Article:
Weisman: Not if you look at it from a purely fiscal, macro policy mix. We are seeing central banks outside the U.S. deal with whether there’s more or less fiscal stimulus. The UK is the poster child of “Let’s throw fiscal at this, we’re not going to fund it.” To which the market responds, “Fine, but we damned well better see the Bank of England raise rates to 5.5 or 6%. You can’t have it both ways.”
We’ve seen Australia and Canada come out with more contained fiscal forecasts for next year, not wanting to be on the wrong side of the bond vigilantes. With Republicans in control of one of the legislative houses, the likelihood we’ll see a lot of fiscal is de minimis. That way the Fed will only have to fight the inflation battle.
That said, we’re seeing some states essentially adding fiscal into the mix. Massachusetts exceeded a ceiling and they’re returning 14% of all state income tax. That’s not really what the Fed wants to see. Same with states cutting gas taxes – you don’t want fiscal to be stimulative right now, at least at the Federal level.
When you look more broadly around the world, what do you anticipate in a geopolitical context in 2023?
Weisman: I think overall we too quicky and easily become inured to geopolitical dysfunction. What is the risk there will be some kind of nuclear event? We wouldn’t have been talking about that 12 months ago, or five or 10 years ago. You would think that markets will react very poorly to that. Over the course of time, as we worry about what goes on in Ukraine, Russia, China, Taiwan, North Korea, Iran – and those are just the obvious flash points – doesn’t it dictate a higher risk premium? I think it will work its way through the system gradually, but we’ll see demand to be paid a little bit higher because the world is that much more uncertain. The post-Cold War dividend, which you can define in a bunch of ways, should reverse and make it harder for asset valuations to rise the way they have over the last 20 or 30 years.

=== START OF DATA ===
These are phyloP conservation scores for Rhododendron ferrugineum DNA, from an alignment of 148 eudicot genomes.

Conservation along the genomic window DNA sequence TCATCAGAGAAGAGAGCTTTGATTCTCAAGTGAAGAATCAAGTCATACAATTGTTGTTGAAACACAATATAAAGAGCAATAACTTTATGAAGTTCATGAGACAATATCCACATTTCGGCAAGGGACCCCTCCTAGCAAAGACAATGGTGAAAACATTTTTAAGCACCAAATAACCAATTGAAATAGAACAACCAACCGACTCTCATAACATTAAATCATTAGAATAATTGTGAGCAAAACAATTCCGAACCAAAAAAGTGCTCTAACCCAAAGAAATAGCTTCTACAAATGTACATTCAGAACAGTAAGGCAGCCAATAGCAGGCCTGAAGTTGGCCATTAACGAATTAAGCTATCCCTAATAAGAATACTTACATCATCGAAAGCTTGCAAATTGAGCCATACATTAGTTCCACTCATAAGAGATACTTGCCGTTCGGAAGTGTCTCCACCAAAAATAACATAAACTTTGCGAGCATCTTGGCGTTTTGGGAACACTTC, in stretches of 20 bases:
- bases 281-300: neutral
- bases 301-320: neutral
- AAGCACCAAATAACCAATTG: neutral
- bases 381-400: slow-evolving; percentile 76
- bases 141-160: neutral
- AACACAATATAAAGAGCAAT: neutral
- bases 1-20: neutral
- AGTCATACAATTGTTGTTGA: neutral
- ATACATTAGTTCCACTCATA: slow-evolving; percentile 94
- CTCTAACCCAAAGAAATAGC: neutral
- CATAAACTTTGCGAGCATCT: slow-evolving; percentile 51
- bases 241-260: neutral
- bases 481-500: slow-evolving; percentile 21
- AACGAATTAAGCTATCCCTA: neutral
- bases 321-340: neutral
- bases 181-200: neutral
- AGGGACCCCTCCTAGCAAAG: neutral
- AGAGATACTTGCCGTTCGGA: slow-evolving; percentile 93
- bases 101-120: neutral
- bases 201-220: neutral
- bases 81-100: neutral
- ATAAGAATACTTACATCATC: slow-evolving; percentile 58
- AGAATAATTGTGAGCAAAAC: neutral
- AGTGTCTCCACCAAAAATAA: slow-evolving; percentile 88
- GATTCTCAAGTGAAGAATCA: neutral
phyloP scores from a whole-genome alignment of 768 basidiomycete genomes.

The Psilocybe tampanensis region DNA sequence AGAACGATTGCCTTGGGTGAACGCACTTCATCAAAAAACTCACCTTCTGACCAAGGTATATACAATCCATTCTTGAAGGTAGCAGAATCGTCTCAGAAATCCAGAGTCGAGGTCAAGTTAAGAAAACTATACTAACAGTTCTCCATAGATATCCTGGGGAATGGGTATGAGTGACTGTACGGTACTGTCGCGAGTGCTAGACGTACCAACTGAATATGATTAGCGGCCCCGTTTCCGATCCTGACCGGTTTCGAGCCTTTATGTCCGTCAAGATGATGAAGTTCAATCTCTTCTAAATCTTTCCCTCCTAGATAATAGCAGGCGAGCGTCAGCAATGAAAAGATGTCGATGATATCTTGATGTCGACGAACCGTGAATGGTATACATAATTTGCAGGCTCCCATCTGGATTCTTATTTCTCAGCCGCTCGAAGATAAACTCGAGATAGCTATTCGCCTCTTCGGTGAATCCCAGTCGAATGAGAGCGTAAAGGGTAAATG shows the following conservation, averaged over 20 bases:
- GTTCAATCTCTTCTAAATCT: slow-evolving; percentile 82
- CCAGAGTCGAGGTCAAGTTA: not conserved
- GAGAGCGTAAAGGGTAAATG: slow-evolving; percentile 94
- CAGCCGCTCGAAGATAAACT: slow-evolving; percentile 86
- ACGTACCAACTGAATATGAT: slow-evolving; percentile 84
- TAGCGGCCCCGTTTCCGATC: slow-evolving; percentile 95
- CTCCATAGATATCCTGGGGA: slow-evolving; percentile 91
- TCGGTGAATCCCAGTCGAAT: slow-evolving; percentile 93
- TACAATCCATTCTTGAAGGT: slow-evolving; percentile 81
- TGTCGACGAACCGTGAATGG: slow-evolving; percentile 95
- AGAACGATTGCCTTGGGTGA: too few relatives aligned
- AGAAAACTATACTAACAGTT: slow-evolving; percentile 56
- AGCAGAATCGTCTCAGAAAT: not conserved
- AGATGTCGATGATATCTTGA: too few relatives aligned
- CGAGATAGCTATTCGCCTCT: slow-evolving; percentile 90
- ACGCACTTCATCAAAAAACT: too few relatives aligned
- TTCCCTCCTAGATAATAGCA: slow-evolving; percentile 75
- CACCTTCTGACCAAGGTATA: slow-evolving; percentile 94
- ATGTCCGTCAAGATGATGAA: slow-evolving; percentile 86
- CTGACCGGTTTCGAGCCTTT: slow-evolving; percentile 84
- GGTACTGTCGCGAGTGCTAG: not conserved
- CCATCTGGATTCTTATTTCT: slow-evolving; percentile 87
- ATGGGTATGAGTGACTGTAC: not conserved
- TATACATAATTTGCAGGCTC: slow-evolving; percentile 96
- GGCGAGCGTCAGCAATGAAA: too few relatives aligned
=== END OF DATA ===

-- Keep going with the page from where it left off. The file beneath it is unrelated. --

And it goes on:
Do you see greater opportunity in any sector compared to others?
Weisman: One obvious thing is that there’s not enough energy out there. We need the green kind, and we need the dirty kind to transition to the green kind. My sense is that returns on energy-oriented companies might be higher than many investors expect. To the extent that we’re still going to have democracies in much of the world, you cannot tell the electorate to spend 20% of their income on energy and not avail yourself of all available resources.
The U.S. has a many decades supply of coal. We won’t use it all, but we can export it to countries that will. We have plenty of natural gas and oil, too. In an ideal world we would shut down production of oil and natural gas, but we can’t. Any political party will be voted out of office if it tells the people, “We’re not going to use all the abundant resources we have. We want you to have high heating bills in the winter and high cooling bills in the summer. Don’t like that? Too bad, deal with it.” I don’t know if energy is underpriced per se, but it makes all the sense in the world that the energy market recently hit new highs.
What’s your view on emerging markets as we look ahead?
Weisman: A strong dollar, weak global economy, Fed raising rates – none of that spells success for emerging markets. Some have done fairly well, and those driven by commodities seem to be outperforming, which makes sense. We’re also waiting for China to get back online. If it does, that should certainly help commodity producers, although not those who are price takers.